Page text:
RenewableUK's annual report states that 110 schemes and 1.7GW were approved in 2011/12 against 77 projects and 1.1GW consented in 2010/11. It claims that the trend for declining approval rates at the local level in England over the last five years may have abated.
This is despite several Conservative-led local authorities in England introducing or considering buffer zones of up to two kilometres between wind farms and housing. The industry has expressed concern that the streamlined and simplified English permitting policy introduced in March - the National Planning Policy Framework (NPPF) - now needs supplementing with extra guidance to prevent local councils effectively banning wind farms in their local area when this is not in line with national policy.
"The improvement in the number of projects approved at local level shows that wind farm developers are working increasingly closely with councillors and local communities to ensure their plans are acceptable and sensitive," said a spokesman for RenewableUK.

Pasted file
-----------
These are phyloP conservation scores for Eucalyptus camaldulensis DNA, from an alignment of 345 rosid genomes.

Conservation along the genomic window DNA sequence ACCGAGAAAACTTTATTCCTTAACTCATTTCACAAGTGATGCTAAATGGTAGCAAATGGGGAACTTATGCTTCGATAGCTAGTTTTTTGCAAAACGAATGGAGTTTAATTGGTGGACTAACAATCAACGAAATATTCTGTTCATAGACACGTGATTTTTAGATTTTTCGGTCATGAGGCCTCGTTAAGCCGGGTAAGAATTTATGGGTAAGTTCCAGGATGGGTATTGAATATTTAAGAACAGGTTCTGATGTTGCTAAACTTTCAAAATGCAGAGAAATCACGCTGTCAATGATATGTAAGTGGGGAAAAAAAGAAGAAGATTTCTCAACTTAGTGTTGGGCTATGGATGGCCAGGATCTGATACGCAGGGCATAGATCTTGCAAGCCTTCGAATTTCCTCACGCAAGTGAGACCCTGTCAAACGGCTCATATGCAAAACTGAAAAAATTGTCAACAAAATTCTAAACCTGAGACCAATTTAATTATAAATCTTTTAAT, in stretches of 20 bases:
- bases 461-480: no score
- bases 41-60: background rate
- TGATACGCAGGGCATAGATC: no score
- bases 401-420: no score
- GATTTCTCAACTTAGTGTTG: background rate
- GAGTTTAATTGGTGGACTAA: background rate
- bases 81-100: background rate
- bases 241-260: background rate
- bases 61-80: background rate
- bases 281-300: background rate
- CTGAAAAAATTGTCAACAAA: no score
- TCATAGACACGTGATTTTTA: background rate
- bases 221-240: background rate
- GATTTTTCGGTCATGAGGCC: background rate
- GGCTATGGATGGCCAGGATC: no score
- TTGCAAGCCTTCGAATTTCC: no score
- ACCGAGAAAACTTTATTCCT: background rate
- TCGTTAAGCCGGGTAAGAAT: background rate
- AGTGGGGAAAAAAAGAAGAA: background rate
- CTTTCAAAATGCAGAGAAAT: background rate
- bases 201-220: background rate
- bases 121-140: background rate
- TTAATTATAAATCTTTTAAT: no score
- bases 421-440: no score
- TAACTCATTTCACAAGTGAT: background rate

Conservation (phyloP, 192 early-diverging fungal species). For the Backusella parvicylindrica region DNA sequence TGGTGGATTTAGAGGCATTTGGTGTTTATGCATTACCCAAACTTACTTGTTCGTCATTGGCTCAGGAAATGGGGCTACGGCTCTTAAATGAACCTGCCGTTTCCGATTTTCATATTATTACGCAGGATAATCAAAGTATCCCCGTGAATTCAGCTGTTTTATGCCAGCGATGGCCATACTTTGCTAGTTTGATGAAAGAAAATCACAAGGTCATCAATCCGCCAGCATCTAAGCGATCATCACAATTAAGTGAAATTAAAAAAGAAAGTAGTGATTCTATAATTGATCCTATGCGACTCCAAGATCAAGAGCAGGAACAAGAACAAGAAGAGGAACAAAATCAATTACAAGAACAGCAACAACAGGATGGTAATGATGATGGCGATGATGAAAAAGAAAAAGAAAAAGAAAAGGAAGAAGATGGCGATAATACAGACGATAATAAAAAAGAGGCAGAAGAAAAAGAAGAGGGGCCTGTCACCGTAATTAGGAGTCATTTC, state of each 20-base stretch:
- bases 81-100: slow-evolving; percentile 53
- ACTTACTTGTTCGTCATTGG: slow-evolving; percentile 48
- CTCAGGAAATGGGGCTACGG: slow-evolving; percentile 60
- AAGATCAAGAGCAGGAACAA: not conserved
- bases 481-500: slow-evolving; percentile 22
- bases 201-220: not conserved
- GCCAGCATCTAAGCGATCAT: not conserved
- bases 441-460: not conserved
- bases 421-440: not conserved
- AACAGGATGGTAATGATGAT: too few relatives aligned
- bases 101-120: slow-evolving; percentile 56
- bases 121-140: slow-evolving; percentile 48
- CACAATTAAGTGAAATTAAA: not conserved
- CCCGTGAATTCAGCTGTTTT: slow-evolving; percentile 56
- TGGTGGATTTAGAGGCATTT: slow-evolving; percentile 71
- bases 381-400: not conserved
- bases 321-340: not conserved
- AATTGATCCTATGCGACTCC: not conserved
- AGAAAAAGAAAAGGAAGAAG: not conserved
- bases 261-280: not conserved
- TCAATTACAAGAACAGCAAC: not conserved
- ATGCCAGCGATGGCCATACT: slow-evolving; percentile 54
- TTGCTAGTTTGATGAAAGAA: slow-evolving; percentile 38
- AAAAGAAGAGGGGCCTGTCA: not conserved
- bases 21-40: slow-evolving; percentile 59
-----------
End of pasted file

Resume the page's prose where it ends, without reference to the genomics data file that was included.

"It's clear that most councils believe that the best way to make each decision is on a case by case basis, so that all the individual local factors can be taken into consideration.
"This is far more sensible than trying to impose any arbitrary limits or introducing blanket bans, as any such moves would be undemocratic," the spokesman added.
Good news for big projects
RenewableUK's assessment specifies that UK approval rates for projects above 50MW, which are decided by central government, reached a high of 91% by capacity this year against previous consent rates of 88% and 86% on 2010/11 and 2009/10 respectively, demonstrating a continuing trend towards greater capacity-based approval rates.
New legislation introduced to parliament last week may help prevent delays in the permitting process. Government guidance on the draft law states that major applications can be made to the government and "swiftly decided" by independent body the Planning Inspectorate "where councils have a very poor record in deciding applications" because of "unreasonable delay".
However, the government failed to specify what it meant by major applications and how poor performers would be identified.
1.7GW - The number of gigawatts of UK onshore wind approved in 2011/12 Source: RenewableUK.